Ideal in introductory courses dealing with grammatical structure and linguistic analysis, Introduction to Typology overviews the major grammatical categories and constructions in the world's languages. Framed in a typological perspective, the constant concern of this primary text is to underscore the similarities and differences which underlie the vast array of human languages.
Chapter 5: Constituent Order Universals
Constituent Order Universals
A prominent area of study within typology deals with the order of elements in clauses and phrases. You have already been exposed to this type of work in the discussion on universals in earlier chapters. Many of Greenberg's (1966) universals, for instance, deal with the ordering of various constituents (1):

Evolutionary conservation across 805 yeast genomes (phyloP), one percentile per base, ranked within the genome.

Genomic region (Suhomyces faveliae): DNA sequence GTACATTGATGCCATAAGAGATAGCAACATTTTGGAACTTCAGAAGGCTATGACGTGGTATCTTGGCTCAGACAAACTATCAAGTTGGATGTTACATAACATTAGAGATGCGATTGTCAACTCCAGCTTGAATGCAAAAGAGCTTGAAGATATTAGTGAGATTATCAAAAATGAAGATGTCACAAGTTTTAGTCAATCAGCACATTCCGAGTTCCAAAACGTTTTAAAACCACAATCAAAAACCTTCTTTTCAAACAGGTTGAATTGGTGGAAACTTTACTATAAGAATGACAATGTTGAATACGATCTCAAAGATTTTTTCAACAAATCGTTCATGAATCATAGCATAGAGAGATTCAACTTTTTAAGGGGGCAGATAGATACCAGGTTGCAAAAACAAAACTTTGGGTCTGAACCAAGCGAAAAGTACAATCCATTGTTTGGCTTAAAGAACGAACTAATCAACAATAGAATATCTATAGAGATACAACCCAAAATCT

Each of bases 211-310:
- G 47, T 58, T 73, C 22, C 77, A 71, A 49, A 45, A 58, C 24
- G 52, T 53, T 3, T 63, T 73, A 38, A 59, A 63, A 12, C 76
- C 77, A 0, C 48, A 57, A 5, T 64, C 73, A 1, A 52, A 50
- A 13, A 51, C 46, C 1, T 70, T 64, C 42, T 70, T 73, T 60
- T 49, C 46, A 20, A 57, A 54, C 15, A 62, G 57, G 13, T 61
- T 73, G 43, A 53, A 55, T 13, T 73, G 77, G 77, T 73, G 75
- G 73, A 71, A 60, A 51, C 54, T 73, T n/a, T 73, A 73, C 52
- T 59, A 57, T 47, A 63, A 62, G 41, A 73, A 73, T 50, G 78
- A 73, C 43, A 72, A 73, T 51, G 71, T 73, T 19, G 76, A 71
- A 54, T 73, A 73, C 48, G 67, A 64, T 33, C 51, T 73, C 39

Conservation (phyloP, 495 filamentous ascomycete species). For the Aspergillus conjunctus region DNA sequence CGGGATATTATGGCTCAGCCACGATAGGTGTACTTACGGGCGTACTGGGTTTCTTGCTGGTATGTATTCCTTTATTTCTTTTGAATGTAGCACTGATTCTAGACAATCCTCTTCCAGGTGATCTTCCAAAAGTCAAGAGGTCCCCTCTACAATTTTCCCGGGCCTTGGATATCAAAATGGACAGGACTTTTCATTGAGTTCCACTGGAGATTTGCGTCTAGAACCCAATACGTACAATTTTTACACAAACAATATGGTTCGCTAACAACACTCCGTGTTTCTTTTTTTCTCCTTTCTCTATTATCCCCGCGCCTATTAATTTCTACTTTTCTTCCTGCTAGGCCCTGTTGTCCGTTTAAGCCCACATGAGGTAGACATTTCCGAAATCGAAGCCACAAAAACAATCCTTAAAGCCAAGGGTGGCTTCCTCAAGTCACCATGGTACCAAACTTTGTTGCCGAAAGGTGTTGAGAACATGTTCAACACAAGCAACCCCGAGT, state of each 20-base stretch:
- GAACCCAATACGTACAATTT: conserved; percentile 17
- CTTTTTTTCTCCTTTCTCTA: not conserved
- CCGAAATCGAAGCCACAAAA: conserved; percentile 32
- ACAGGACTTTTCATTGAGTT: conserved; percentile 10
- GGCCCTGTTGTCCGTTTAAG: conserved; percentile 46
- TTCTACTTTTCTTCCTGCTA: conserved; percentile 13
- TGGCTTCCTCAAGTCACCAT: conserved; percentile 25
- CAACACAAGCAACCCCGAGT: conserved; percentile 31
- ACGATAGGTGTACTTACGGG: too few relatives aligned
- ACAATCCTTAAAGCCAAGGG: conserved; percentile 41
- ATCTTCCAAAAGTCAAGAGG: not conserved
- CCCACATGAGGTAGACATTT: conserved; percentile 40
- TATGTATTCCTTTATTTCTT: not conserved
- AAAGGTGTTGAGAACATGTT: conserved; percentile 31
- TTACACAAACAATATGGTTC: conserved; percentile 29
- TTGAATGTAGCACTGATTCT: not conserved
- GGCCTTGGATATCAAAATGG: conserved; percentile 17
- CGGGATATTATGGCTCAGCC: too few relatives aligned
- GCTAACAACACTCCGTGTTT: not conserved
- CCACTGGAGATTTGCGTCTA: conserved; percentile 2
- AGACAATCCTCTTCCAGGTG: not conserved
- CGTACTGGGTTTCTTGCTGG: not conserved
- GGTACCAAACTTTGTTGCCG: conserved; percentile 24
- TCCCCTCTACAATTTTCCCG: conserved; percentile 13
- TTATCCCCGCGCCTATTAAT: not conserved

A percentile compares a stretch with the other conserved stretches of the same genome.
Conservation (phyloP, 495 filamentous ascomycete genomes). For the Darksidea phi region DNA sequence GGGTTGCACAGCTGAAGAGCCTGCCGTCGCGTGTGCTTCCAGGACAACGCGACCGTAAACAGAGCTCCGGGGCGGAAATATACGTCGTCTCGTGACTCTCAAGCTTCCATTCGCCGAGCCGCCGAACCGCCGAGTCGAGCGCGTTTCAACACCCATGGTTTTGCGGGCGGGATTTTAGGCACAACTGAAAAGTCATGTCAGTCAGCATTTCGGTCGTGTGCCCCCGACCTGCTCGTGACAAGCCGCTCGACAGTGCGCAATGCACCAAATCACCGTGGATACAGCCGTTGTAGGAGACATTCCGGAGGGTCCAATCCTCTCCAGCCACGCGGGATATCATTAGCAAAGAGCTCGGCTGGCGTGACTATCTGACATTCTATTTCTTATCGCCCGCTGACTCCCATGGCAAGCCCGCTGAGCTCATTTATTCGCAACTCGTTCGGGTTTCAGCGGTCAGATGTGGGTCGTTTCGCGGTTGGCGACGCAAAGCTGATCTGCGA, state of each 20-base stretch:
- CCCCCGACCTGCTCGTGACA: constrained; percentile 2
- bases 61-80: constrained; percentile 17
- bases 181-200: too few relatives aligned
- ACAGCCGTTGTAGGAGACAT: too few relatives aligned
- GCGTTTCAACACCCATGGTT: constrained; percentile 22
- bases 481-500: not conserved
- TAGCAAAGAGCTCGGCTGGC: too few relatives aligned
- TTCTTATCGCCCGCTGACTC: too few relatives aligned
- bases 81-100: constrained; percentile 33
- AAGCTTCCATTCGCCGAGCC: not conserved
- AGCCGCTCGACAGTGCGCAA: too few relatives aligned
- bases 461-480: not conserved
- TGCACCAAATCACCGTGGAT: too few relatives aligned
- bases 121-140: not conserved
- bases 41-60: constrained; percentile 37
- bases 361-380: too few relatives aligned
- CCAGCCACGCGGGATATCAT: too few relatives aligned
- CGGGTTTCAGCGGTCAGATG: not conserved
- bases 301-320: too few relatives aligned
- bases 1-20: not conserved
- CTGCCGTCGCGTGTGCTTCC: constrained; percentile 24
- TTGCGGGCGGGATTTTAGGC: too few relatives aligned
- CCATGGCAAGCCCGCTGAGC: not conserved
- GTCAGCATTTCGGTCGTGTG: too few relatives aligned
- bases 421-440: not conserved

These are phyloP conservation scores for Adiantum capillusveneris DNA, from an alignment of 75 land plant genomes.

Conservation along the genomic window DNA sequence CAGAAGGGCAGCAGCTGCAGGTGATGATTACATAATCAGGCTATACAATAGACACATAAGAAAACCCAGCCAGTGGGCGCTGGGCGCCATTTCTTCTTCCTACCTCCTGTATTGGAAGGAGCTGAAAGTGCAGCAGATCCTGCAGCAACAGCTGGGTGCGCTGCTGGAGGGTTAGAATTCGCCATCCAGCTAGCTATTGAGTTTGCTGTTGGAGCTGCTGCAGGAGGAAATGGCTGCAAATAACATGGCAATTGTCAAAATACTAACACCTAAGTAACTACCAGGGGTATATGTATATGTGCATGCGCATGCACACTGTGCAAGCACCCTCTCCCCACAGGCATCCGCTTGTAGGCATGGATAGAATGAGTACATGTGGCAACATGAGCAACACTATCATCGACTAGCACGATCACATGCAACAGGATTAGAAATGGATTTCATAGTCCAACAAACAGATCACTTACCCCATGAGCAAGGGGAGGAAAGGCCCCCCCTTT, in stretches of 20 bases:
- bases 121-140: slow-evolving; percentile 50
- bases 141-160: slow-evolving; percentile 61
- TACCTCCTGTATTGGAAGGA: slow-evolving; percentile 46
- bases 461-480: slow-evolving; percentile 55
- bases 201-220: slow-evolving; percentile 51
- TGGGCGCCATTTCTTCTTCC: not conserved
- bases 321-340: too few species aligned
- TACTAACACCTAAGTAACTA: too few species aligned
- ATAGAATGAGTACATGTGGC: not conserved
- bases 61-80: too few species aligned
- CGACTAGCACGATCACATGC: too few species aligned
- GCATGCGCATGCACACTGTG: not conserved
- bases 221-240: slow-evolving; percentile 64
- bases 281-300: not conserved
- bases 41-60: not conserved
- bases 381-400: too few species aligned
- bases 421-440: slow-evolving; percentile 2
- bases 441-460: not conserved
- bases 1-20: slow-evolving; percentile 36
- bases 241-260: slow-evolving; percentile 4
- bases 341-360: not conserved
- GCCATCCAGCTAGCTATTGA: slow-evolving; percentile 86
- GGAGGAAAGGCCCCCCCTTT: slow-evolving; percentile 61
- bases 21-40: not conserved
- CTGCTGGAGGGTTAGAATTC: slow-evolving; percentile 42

- Greenberg's Universal 17: With overwhelmingly more than chance frequency, languages with dominant order VSO have the adjective after the noun.
In this chapter, we take a closer look at constituent order universals and some possible explanations for them.
Order of Clausal Constituents
In typological research, there has been particular interest in the relative ordering of subject (S), verb (V), and object (O). The most prevalent distribution of these three elements in a ...